For the last few days I’ve been ready, both mentally and physically, with all my packing done, to leave London and plunge into the busy, beautiful and often muddy world of Glastonbury.
This morning Fran, Will, Lottie and I packed the car with two tents, two wheelchairs and more glitter than four people could ever need, and headed for Somerset. The roads and sky were clear and my excitement levels soared as we got closer to what is the largest outdoor music festival in the world.
For the next few days Glastonbury will be our home. I’m performing with Captain Hotknives every day, once again unleashing the creative chaos of the Tourettes-Bi-polar Alliance on unsuspecting festival-goers.
We arrived in the middle of the afternoon and went in search of a good place to set up. The Theatre and Circus backstage camping area was already busy and full of tents of every shape and colour. But we soon found a good spot, did a quick wheelchair-width-check to make sure I could get in and out of our new home, and got set up.
Lottie’s got an amazing bell tent – perfect for hanging out and for sleeping in. We put my dome tent next door, and Captain Hotknives and his mate Pete, who arrived soon after, pitched theirs nearby. Our crew’s almost complete – Fat Sister’s coming after work tomorrow.
Following a quick sound check at the Sensation Seekers stage, one of the two stages we’ll be playing on, we headed off to explore.
The site was soaked in late-afternoon sun and looked glorious. There was so much to see, everywhere! It was Lottie’s and Fran’s first time at Glastonbury so we showed them around a bit at the same time as we all found our bearings. We kept bumping into old friends along the way.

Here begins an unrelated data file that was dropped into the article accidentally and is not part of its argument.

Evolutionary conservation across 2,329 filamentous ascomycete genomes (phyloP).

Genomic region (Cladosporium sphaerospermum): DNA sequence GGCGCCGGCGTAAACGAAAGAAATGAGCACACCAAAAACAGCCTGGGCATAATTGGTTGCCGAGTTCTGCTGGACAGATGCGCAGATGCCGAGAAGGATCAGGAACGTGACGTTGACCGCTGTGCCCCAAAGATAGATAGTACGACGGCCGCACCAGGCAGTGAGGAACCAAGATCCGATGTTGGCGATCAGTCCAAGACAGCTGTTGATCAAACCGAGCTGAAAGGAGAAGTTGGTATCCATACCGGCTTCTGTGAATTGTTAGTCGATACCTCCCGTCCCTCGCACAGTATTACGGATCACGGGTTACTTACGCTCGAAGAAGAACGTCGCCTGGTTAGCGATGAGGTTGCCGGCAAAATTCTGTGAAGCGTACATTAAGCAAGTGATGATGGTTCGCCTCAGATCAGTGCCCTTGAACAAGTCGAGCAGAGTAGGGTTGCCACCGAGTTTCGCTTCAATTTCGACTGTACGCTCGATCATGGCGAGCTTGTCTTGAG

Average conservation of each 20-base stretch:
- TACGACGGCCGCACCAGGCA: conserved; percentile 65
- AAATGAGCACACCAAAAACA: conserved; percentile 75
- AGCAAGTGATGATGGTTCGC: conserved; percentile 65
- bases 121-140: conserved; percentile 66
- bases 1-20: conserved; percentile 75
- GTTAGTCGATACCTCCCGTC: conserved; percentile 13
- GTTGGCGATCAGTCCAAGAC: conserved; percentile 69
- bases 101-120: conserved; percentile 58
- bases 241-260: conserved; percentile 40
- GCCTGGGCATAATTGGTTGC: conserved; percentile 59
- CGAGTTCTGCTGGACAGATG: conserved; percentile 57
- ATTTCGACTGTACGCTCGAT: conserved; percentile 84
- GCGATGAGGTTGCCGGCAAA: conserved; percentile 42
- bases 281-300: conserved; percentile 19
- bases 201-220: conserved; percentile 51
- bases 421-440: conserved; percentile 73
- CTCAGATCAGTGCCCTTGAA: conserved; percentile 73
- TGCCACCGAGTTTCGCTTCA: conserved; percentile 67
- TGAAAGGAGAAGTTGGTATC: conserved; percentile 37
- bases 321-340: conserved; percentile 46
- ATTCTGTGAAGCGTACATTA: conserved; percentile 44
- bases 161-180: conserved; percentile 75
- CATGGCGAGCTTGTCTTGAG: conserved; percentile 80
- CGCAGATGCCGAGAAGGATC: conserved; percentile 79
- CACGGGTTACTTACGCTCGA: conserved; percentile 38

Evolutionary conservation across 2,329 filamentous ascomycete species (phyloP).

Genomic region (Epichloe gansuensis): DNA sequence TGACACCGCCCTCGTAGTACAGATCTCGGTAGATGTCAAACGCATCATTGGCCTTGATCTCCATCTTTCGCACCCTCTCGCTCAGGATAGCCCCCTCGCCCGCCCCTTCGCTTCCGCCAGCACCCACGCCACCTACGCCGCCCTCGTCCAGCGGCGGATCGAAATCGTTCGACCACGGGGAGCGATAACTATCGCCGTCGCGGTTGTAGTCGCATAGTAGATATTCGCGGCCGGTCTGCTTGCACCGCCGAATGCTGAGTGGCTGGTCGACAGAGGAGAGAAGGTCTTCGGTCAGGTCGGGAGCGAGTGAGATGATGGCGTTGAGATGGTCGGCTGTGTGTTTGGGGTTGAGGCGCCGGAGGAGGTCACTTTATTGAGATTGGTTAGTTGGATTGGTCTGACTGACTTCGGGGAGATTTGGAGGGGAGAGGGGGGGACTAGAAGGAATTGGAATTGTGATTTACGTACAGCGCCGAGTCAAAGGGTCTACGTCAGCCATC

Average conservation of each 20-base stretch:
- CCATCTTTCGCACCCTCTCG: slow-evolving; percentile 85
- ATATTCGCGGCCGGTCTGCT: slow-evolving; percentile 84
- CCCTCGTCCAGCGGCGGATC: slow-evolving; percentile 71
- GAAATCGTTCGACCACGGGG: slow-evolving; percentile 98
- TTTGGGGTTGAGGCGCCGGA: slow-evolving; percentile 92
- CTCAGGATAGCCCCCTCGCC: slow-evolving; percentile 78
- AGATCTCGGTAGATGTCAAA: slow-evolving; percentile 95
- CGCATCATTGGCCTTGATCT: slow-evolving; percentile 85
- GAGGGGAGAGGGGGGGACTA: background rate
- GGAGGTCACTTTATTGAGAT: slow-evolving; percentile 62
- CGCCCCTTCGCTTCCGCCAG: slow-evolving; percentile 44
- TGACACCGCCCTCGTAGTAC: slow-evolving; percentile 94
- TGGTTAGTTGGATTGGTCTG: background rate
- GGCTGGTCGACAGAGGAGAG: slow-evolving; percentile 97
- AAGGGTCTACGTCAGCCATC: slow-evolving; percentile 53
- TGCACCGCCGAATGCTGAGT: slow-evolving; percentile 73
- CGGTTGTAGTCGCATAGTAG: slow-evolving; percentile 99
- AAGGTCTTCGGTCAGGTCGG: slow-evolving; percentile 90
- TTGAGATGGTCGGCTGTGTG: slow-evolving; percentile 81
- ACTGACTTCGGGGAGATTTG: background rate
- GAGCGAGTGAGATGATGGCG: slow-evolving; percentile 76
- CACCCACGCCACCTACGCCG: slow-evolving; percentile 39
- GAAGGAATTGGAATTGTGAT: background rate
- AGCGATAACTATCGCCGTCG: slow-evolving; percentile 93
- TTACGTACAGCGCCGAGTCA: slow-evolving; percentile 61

As the light faded we headed off in search of some music. Our first stop was the Rum Shack where Akala was playing. The place was crammed but we managed to squeeze in at the front. At one point Akala made the whole audience crouch down and by doing this he gave me a perspective I very rarely have – for a moment I was the tallest person in the room. I enjoyed seeing everyone’s faces, and getting a sense of the scale of the space. The crowd jumped up en-masse, creating an incredible wave of energy that more than made up for the return of my legs-and bum-dominated view.
The Circle sits on a gentle hill with views over the whole site. The sky was dancing with lasers coming from the various stages, and all around us candles were burning, with groups of people chatting in their warm glow. It was too muddy for me to make it up there last year so I was glad to have the chance to sit and take in the view.
Throughout the next few days I’ll always have two people to help me get around and stay safe. We’ve worked out a support rota to distribute the time equally.
As I settled down to sleep under the canvas of the bell tent I felt incredibly happy and relaxed.